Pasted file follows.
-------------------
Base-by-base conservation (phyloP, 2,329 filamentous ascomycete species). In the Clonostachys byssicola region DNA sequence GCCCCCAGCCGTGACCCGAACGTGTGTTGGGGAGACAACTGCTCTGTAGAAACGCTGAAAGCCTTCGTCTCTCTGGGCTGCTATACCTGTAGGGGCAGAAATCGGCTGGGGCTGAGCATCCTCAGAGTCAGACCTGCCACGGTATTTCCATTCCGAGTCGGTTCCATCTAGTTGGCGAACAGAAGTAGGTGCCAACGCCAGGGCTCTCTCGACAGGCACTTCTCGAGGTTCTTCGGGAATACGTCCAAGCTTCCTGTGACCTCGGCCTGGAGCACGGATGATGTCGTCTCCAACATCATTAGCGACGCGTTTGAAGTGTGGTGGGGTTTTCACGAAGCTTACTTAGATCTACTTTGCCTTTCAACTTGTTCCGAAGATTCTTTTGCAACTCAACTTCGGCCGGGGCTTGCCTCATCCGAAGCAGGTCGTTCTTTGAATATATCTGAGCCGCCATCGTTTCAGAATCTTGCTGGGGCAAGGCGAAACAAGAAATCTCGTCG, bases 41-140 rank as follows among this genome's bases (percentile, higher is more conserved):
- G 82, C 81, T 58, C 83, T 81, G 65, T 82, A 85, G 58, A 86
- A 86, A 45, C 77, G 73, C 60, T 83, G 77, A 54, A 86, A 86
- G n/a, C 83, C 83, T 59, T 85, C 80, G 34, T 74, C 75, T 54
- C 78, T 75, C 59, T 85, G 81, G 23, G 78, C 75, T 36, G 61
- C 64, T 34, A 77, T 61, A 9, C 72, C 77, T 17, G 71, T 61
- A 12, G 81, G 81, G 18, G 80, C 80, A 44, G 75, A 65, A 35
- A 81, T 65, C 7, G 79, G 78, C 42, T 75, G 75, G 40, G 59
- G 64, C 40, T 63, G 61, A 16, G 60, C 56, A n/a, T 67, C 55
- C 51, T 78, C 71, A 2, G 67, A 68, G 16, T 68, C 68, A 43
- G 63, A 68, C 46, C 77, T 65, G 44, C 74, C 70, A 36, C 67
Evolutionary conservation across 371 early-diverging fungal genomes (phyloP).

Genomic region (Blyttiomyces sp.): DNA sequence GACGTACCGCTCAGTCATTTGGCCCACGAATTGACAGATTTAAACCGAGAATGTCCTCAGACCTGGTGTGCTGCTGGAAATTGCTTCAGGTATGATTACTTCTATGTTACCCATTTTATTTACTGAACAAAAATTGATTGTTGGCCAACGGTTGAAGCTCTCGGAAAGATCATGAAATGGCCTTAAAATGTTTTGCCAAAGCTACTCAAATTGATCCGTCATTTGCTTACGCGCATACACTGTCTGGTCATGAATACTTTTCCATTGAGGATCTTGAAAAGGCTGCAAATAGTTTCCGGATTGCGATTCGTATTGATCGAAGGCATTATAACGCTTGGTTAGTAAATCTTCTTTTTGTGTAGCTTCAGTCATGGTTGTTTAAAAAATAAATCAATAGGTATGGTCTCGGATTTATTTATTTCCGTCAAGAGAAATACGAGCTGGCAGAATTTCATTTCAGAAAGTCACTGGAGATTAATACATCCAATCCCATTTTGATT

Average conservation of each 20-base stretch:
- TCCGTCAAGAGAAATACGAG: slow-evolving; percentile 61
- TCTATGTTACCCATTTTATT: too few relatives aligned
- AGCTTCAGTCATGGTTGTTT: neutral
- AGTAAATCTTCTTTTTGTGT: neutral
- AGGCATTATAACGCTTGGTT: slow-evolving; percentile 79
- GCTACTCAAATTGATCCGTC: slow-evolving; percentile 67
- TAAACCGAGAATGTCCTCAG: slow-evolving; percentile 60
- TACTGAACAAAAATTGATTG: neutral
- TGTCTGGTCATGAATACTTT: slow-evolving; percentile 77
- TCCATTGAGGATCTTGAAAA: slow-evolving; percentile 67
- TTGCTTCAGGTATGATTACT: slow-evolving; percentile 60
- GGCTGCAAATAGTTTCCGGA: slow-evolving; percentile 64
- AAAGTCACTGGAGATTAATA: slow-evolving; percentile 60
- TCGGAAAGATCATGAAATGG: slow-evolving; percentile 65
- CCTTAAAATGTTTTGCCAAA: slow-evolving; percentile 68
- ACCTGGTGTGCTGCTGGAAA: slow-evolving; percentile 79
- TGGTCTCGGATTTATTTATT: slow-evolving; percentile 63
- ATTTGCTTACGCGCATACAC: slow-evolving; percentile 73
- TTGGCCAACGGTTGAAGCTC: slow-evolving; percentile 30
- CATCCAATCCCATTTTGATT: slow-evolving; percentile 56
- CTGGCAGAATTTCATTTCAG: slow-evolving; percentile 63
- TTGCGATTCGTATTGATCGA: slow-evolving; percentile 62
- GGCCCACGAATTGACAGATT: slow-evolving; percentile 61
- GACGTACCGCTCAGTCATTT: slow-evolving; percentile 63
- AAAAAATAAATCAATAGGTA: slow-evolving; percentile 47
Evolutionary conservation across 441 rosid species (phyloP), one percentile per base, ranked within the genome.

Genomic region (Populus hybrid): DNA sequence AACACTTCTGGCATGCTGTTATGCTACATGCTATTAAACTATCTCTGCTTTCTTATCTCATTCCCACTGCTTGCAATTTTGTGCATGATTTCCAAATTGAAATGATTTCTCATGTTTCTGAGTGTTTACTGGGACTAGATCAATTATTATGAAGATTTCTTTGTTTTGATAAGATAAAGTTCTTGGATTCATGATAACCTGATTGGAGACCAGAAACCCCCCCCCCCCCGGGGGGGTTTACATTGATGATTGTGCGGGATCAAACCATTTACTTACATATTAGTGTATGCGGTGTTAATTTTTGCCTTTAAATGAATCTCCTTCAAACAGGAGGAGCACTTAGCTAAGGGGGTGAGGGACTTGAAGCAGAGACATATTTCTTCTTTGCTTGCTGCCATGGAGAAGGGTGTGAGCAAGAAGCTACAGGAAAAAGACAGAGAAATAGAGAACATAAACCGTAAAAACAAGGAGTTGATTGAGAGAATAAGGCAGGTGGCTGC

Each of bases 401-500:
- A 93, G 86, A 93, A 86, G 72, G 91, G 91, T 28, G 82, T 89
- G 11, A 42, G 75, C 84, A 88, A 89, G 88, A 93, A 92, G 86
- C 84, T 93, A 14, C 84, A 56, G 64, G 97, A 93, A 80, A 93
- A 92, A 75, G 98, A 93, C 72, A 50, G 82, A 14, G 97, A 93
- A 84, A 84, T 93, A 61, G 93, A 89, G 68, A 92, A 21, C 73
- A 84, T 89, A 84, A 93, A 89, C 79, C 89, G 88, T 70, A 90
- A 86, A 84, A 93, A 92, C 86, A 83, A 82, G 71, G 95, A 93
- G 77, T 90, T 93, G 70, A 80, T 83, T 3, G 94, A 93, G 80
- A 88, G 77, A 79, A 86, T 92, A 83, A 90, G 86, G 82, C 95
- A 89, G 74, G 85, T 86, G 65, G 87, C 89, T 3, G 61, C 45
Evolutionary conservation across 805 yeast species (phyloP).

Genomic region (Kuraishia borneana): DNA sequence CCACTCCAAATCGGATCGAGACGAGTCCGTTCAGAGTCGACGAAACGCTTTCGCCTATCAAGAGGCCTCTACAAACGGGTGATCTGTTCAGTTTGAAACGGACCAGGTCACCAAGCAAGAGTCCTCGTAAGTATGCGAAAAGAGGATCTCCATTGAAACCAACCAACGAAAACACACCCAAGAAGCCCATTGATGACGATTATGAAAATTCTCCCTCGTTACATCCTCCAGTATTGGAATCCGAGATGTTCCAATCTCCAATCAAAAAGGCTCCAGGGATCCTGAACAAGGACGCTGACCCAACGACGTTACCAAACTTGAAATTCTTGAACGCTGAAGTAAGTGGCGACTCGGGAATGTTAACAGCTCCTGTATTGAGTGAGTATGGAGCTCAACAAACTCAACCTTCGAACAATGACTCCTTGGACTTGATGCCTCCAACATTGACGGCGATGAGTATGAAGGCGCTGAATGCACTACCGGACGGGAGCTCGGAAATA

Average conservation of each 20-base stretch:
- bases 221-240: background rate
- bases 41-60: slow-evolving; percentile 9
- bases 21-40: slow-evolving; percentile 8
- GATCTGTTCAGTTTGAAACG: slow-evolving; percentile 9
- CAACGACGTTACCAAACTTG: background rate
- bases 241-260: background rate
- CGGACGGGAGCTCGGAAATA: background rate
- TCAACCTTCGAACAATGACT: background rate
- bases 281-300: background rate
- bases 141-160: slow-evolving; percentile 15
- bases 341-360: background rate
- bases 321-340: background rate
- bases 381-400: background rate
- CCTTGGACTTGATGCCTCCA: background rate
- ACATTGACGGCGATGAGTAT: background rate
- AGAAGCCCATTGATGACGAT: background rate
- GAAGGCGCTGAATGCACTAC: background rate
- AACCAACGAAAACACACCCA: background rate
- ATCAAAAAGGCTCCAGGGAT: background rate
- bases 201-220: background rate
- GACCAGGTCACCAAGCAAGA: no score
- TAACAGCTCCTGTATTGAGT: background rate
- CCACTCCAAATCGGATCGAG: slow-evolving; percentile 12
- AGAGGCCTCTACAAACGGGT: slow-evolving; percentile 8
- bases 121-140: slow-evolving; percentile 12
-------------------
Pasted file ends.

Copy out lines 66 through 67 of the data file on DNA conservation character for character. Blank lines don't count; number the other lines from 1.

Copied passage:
- bases 341-360: background rate
- bases 321-340: background rate